The way we think has a powerful influence on our health and well-being, potentially adding years to our lives. Research has shown that having optimism – a mix of positive thinking, goal-driven behavior, and confidence – can help achieve exceptional longevity. This stems from a combination of how we explain what happens to us and what we expect to happen in the future.
According to Dr. Natalie Dattilo, we can train ourselves to be optimistic and change our mindset. Here are some simple tips to ‘practice’ optimism now;
How we think has a powerful influence on our health and well-being. Recently, a large-scale study suggested how we think can potentially even add years to our lives. Specifically, the type of thinking we call “optimism.” Optimism is a mix of positive and future-oriented thinking, feelings of hope, goal-driven behavior, and confidence. It stems from a combination of how we explain what happens to us and what we expect to happen in the future. For instance, a person with an optimistic thinking style will view setbacks differently than someone with a pessimistic thinking style. When things go wrong, a pessimistic person is more likely to believe that it will be that way for a long time, that it will affect everything they do, and that it is entirely their fault. An optimistic person, on the other hand, is more likely to believe that when things don’t turn out right, that it is merely a temporary setback, limited to just this specific set of circumstances, and is able to see that there are probably multiple causes.
I am often asked: Can we learn to be optimistic? Can we actually change our mindset?
My answer: 100% yes. When I work with clients and patients I help them examine their experiences under a “psychological microscope” – so to speak – where we take a recent upsetting event or setback, and through a series of questions we begin to see the individual’s “explanatory style” – how they explain what happened. What was going through their mind as it did and how are they thinking about it now. What information and ideas are being extracted from it. How they are using that to predict how things will go in their life from now on. How much blame they are taking and how hopeless or discouraged it makes them feel. Then we test those thoughts. How accurate is that explanation, really? Do you really deserve all the blame or could other factors have contributed? How likely is it that it will really be like this forever?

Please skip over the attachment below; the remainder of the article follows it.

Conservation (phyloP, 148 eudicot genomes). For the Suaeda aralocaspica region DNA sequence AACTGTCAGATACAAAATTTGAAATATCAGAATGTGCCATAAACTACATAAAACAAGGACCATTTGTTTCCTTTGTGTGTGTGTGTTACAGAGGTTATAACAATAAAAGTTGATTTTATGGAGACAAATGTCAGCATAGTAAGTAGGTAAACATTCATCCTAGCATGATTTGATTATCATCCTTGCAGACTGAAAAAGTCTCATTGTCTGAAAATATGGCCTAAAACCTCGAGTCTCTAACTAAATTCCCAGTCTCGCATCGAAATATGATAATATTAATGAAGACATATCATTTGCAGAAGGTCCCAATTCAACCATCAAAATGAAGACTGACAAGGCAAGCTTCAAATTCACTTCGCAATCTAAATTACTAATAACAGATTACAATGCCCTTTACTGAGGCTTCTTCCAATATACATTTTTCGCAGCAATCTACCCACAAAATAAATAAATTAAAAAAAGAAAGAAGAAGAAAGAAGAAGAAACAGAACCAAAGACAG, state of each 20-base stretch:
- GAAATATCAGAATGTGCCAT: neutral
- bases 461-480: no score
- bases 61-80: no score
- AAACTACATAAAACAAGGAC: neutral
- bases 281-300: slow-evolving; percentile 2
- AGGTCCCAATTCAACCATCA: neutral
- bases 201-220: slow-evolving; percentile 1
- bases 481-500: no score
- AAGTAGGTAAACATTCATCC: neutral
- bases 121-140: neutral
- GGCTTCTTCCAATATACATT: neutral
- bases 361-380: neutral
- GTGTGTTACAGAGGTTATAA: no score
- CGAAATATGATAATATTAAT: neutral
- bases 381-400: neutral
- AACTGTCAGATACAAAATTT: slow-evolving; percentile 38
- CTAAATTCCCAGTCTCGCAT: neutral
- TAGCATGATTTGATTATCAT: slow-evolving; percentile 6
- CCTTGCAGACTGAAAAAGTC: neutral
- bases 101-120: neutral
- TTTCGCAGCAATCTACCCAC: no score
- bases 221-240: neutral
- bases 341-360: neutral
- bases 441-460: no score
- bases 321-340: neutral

I was recently asked, can being optimistic help with anxiety? Which I thought was a fascinating question, because we so often link optimism (and pessimism) with depression.
My answer: Indeed, if we consider anxiety the result of a psychological “miscalculation.” Anxiety happens when we overestimate the likelihood that something bad will happen and underestimate our ability to handle it. People with chronic and problematic worry, which we sometimes diagnose as Generalized Anxiety Disorder, tend to use what we call “catastrophic thinking,” they are very good at imagining the worst-case scenario, are always a little keyed up or on edge, and have a very hard time relaxing. I sometimes see this in my practice as a “crisis of confidence.” When bad things happen to us repeatedly, over time, we may begin to lose confidence in ourselves, or maybe we were taught to think this way because it’s “better to be safe than sorry.” If the way we explain the bad things that happen to us as something that overwhelms us, devastates us, and we feel powerless to control, then it’s likely our confidence has suffered. It’s also possible that we then avoid activities we might enjoy, set fewer goals for ourselves, have less to look forward to, and may be generally dissatisfied with the quality of our life. You begin to think like a pessimist.